More individuals with ties to prison canteen provider Keefe Group face time in federal prison. On Wednesday, Joseph A. Deese, 35, a former Tallahassee businessman, pleaded guilty to conspiracy to pay kickbacks. Deese is one of four men who have been arrested in connection with bribery scheme involving Keefe and Florida prisons.
Edward L. Duggar, 64, former partner of Deese, pleaded guilty to similar charges in March. Both men face several years in prison.
According to prosecutors, Duggar and Deese were caught up a scheme to pay prison officials Allen W. Clark and James V. Crosby, the latter was appointed prison commissioner by former Gov. Jeb Bush.
Crosby and Duggar became acquainted shortly after his appointment. The men, who became fast friends, devised a illegal money-making scheme. Duggar, also an Allstate Insurance Company owner, was given access to sell insurance policies through the prison’s Police Benevolence Association. This group handles insurance matters for prison guards and other employees at the prison.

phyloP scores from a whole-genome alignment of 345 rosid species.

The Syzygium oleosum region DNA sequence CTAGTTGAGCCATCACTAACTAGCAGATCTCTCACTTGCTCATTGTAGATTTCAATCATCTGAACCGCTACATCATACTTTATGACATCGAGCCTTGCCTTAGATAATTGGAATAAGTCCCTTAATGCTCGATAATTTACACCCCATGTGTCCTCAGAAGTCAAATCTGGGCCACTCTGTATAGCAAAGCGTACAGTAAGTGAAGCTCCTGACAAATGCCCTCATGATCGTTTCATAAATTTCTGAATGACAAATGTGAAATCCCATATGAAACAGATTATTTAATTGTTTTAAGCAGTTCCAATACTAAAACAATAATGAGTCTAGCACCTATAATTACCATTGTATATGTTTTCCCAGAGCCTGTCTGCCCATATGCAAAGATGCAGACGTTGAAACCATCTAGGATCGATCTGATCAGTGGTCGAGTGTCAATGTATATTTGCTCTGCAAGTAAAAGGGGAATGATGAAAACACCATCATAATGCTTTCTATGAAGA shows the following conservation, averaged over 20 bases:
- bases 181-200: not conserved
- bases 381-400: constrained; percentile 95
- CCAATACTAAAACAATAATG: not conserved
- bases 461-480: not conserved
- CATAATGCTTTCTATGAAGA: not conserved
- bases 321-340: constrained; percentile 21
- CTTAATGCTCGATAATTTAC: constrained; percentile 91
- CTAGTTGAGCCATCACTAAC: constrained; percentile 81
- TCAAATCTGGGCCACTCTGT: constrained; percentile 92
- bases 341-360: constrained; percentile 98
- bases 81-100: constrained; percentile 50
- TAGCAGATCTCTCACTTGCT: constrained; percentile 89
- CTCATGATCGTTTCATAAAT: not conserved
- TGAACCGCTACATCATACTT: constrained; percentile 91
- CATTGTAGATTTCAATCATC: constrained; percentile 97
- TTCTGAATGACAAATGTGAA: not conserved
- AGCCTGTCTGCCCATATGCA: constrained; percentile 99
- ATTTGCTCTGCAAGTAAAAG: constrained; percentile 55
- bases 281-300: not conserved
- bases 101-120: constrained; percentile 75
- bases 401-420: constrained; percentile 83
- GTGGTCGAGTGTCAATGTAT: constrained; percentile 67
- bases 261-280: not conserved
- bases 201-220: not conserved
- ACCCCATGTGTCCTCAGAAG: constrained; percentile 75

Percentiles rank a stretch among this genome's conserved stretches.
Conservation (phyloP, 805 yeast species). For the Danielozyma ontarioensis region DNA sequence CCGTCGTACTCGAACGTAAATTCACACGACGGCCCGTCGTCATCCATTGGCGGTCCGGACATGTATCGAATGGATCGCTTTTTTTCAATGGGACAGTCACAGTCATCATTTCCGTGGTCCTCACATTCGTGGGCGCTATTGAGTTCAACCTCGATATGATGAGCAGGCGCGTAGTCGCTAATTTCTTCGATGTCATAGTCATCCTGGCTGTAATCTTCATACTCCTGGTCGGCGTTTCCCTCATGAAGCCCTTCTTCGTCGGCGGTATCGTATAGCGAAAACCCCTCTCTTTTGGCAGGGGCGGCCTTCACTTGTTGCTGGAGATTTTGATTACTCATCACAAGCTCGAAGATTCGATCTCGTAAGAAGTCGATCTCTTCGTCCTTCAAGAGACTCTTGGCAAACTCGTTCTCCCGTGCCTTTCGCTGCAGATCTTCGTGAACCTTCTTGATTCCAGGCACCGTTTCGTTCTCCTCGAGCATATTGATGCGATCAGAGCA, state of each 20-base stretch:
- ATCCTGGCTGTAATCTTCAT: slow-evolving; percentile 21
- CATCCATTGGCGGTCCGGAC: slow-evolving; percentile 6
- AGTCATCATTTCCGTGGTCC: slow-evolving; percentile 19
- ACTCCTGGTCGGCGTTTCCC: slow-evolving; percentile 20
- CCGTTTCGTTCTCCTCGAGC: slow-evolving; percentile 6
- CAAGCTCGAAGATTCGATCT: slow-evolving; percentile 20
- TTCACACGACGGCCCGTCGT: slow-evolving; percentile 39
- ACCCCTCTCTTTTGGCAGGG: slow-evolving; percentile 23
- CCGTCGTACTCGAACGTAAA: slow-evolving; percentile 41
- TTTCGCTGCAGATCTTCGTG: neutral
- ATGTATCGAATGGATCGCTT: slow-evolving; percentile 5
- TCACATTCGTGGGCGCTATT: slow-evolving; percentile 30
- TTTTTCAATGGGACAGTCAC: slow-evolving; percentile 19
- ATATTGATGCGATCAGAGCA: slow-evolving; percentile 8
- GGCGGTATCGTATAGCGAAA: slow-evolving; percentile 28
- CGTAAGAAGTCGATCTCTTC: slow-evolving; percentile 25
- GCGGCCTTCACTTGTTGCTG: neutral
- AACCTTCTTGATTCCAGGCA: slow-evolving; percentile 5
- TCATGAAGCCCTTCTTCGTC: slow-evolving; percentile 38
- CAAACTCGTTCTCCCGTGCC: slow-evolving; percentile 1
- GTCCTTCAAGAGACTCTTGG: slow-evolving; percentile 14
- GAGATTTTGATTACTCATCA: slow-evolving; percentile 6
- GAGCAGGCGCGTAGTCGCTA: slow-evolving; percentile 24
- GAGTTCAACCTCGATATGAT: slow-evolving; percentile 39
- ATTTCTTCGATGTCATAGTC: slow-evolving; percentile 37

Deese and Duggar were then introduced to Keefe Group President Jack Donnelly, who signed off on a phony prison contract, which allowed them to operate prison canteens. As part of the agreement, the men were to pay Crosby and Clark $1,400 to $10,000 per month. Donnelly received a flat payout of $250,000. To this day, Donnelly has never been charged in association with this probe.
The illegal activities were unearthed after the FBI received a tip. The FBI launched and investigation complete with wiretaps. Several conversations were captured between the men regarding payments. All four men were arrested and charged with multiple counts of paying and accepting bribes.
Both Crosby and Clark have already served federal prison time. Deese and Duggar will be sentenced in June.
Keefe Group is still under investigation in other states for similar charges. To date, no individual employed by the company has faced charges.